Sunday, November 27, 2005
So I'm sitting there, outside, trying to soak up what little heat the winter sun affords, and I happen to look over at where my truck is parked. I own a 95 nissan p/u with a cracked windshield, a thin layer of dust over everything (cat footprints not withstanding) and a seat badly in need of steam cleaning from numerous spilled coffees, softdrinks, sweat and dirt.
Anyway, I glance over at my truck and notice that someone has placed a large fountain drink on top of it. What the?! Then I notice that the someone in question is still at the scene of the crime. This someone is, in fact, an upper-middle class blonde woman with perfect hair, and she is climbing, ever so nonchalantly, into her SUV.
I hate SUV's. I hate perfect hair. I really, really, really hate discourteous behavior.
Now here come's the dissappointing part: I did absoulutely nothing.
Why? My first instinct was to yell at her, "how 'bout it?" and dart over towards her and her accomplice (male passenger). But, as I played that scenario out in my head, I came to the conclusion that nothing I've said would've made a dent. She probably would've wondered what the fuss was about - and either been insincerely apologetic, to get rid of me, or maybe even tried to turn things around on me as being unreasonable.
Would it have been unreasonable? Maybe. Maybe this is all overblown (and better left as a blog rant than a parking lot tantrum) but there is a small point I'd like to make:
If my car had been a Beamer or some other high dollar vehicle, I don't thing she would've thought twice about putting anything on it. Maybe she would've (gasp) put the drink on her own car! However, given the state and status of my vehicle, she felt no such restraint.
My father has a saying: "Watch out for the white people."
He says this whenever I am getting ready to disembark on a long journey. I should mention that my father is white, I am white, my whole family is white. Really, what he means is, "watch out for people with an overdeveloped sense of self-entitlement based on socio-economic class." These are people who will screw you, knowingly or not, to get what they feel should be coming to them. It just so happens that in my experience (and my father's) most of these people are upper-middle class white folk.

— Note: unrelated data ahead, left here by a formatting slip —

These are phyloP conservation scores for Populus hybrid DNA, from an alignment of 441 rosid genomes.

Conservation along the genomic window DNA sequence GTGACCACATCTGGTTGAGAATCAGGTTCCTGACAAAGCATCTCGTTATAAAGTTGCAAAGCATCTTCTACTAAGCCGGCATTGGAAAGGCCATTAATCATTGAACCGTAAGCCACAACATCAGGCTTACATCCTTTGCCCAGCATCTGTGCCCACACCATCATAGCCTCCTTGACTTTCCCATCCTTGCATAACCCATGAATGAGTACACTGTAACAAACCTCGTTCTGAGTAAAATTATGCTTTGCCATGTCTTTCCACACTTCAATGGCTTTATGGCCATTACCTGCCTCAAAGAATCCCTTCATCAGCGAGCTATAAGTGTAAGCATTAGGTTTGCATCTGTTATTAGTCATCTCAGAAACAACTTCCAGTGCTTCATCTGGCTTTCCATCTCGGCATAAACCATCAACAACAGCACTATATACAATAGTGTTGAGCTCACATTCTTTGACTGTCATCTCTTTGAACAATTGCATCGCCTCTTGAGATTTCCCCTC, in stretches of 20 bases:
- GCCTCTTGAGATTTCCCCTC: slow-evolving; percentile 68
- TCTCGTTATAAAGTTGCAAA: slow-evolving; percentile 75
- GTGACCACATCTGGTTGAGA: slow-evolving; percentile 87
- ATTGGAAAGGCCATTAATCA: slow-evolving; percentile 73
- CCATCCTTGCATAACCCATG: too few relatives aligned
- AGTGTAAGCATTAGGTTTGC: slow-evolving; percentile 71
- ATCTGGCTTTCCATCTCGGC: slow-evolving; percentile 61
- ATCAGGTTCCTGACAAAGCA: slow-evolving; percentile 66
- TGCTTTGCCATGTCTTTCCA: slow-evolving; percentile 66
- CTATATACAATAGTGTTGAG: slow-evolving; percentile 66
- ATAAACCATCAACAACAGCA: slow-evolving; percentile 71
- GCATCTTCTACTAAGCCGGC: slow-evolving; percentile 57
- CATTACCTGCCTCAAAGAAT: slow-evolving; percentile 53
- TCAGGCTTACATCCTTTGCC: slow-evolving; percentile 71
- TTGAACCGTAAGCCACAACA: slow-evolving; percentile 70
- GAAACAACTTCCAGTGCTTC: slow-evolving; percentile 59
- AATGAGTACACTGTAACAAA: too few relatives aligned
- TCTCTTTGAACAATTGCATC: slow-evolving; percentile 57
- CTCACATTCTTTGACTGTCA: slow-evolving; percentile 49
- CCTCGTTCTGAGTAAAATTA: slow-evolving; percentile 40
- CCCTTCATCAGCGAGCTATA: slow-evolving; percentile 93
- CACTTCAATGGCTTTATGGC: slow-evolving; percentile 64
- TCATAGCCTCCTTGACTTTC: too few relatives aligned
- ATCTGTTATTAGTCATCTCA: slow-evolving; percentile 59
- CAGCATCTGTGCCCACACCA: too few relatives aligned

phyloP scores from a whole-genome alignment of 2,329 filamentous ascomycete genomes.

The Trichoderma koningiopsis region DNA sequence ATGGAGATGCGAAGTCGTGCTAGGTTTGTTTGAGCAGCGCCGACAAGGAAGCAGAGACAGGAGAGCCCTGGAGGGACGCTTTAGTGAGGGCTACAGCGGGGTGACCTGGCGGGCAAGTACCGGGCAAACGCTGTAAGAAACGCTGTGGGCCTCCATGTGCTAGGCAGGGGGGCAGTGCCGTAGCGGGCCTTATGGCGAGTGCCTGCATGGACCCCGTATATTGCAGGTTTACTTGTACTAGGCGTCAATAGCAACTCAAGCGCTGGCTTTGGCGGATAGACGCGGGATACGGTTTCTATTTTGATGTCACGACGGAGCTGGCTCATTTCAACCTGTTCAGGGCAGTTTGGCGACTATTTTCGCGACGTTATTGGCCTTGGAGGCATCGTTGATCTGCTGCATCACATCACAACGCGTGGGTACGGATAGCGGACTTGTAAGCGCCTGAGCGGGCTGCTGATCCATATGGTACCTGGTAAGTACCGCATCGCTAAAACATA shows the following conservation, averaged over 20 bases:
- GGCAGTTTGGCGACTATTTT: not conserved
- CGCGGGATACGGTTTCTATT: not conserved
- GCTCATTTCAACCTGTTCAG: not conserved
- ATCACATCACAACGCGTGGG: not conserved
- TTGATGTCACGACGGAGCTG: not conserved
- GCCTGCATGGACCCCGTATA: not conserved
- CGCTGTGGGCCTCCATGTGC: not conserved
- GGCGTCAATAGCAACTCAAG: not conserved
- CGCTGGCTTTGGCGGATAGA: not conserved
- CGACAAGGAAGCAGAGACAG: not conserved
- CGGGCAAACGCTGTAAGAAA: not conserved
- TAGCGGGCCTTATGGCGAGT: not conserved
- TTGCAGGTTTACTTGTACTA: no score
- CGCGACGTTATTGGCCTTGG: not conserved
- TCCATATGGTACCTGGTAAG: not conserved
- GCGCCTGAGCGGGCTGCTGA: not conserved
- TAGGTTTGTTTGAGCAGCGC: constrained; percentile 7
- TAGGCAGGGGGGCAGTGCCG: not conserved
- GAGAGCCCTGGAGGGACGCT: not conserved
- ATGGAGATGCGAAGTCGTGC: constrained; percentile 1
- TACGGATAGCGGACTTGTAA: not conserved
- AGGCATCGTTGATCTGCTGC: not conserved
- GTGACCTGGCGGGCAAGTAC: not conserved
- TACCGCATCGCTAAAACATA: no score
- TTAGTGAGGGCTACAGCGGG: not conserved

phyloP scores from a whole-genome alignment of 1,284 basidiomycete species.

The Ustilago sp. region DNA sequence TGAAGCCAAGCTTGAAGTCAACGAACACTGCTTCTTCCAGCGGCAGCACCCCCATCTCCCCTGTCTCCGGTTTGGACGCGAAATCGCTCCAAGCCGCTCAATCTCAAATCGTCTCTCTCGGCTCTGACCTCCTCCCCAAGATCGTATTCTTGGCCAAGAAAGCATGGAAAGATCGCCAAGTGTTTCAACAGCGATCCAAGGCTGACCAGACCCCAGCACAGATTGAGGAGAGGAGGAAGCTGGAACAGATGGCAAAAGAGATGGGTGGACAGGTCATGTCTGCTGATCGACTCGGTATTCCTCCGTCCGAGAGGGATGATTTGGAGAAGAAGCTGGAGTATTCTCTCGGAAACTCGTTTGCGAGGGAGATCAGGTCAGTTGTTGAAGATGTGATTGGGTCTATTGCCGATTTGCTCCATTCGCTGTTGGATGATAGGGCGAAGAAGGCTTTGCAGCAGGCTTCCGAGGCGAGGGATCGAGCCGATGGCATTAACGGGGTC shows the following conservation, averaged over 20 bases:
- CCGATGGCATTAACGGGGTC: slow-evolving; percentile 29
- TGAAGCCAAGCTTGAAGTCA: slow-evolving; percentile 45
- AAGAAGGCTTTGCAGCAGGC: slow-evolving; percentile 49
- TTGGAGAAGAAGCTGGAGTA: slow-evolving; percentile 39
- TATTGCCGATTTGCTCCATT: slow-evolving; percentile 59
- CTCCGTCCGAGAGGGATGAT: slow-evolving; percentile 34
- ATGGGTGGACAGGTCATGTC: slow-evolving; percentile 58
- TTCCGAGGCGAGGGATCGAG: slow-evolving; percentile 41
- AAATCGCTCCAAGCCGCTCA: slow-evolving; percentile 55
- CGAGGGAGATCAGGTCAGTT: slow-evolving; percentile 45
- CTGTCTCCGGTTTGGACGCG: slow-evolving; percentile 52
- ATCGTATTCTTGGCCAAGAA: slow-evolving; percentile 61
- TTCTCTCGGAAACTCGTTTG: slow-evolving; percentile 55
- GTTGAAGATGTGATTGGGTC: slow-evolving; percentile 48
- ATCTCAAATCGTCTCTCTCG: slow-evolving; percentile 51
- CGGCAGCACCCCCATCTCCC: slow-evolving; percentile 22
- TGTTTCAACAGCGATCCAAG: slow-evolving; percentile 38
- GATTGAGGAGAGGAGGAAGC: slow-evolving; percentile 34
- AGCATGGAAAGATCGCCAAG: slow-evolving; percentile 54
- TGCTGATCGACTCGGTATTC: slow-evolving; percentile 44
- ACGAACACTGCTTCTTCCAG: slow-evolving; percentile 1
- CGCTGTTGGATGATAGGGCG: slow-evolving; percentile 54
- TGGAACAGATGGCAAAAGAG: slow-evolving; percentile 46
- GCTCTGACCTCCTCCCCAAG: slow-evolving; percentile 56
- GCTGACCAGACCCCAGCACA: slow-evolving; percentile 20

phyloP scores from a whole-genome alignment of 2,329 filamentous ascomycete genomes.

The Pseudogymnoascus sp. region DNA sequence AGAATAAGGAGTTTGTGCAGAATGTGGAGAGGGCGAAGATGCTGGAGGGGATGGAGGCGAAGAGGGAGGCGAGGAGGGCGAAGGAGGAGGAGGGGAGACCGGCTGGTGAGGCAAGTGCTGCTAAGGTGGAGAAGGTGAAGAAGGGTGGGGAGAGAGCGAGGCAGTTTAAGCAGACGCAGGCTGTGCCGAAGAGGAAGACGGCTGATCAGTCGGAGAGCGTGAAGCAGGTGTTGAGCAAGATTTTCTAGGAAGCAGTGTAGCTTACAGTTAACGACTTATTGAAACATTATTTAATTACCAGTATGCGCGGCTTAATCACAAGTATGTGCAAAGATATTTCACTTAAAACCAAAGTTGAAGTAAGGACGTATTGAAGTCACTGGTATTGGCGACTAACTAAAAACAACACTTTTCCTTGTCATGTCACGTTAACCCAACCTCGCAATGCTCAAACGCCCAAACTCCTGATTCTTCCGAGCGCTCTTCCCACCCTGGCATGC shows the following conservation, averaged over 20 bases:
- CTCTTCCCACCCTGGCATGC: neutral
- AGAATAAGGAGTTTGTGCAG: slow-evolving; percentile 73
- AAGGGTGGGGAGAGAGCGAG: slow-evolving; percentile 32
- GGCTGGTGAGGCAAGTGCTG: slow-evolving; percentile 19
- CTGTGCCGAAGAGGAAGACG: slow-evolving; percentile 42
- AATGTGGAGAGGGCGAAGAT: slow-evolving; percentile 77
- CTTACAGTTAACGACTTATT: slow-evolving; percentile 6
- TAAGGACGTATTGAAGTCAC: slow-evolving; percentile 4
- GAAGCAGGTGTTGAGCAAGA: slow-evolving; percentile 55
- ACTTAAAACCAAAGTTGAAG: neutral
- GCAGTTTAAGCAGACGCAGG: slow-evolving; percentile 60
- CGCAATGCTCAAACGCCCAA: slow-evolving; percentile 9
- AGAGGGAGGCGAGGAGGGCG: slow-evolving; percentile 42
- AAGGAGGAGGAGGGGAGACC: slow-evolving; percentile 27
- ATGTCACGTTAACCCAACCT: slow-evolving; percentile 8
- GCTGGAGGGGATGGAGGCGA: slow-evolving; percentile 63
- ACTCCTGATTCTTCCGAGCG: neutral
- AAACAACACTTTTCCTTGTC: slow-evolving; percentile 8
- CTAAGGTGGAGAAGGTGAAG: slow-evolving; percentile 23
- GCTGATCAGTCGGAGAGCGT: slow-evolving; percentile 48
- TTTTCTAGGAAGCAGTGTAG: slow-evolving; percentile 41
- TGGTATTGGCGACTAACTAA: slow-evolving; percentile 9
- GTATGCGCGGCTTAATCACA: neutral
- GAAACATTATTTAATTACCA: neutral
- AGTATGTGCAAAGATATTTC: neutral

Don't get me wrong - a differing creed or or color does not exclude you from this status. All you have to do is feel privileged (usually, based on money and background), then go out and belittle as many people as possible: be rude to your server at any restaraunt or bar, cut off the guy in the next lane for no good reason, or, in this case put a drink on top of the neighboring car. Then you, too, can be one of those - "Watch out for the white people!" people. Eddie Murphy had a point.
End of sermon.
Now if I could just find a really hep place to get those lattes.
Friday, November 25, 2005
Spent the past two days in Payson, Arizona with my retired folks. And the dogs. A large part of me wants to admit the only reason I partake in these holiday adventures is to hang with the dogs. The dogs LOOOOOOOOOOOOVE me. They piss themselves at the mention of my name and whine like mules when I leave. Christ, do my parents beat them? No.
I left some jeans behind a year ago on Christmas, and my mom put them on her recliner in her sewing room. To this day the dogs share sleeping space on that recliner on my jeans. I'm thinking my mom should make little pants out of them for the dogs to wear.
So, my brother couldn't make it up yesterday so I hung out watching football and eating turkey and pie while my parent's friends came and visited. The ladies sipping tea on the patio talking quilting, while the guys were in the family room talking about how good things used to be and the corruption of youth today. And computer viruses.
I stared blankly at the television hearing all this blabber in the background wondering what the hell I was doing there. Then I looked at the dogs at my feet and I was saved momentarily until I got invited to play Uno and domino's.
My parents are cool, don't get me wrong. I just like teasing them. Dad and I didn't get along so well growing up, but we "get" one another much better now and actually enjoy spending time together. Mom and I have always been tight.
So I made it back to Phoenix just in time to watch the Arizona State vs. University of Arizona college football game with some friends. After talking to a couple people on the phone since I've returned, I realize I actually enjoyed my time up there sitting on the couch for 12 hours yesterday rolling my eyes at my folks.
I really should make it up there more often than I do.
To the game.
Thursday, November 24, 2005
Him: Hey bud, whatcha doin'?
Me: On the way home after one helluva day.
Him: Pretty bad, hunh?
Me: You know it, brothah.
Him: So you probably wouldn't want to have a beer?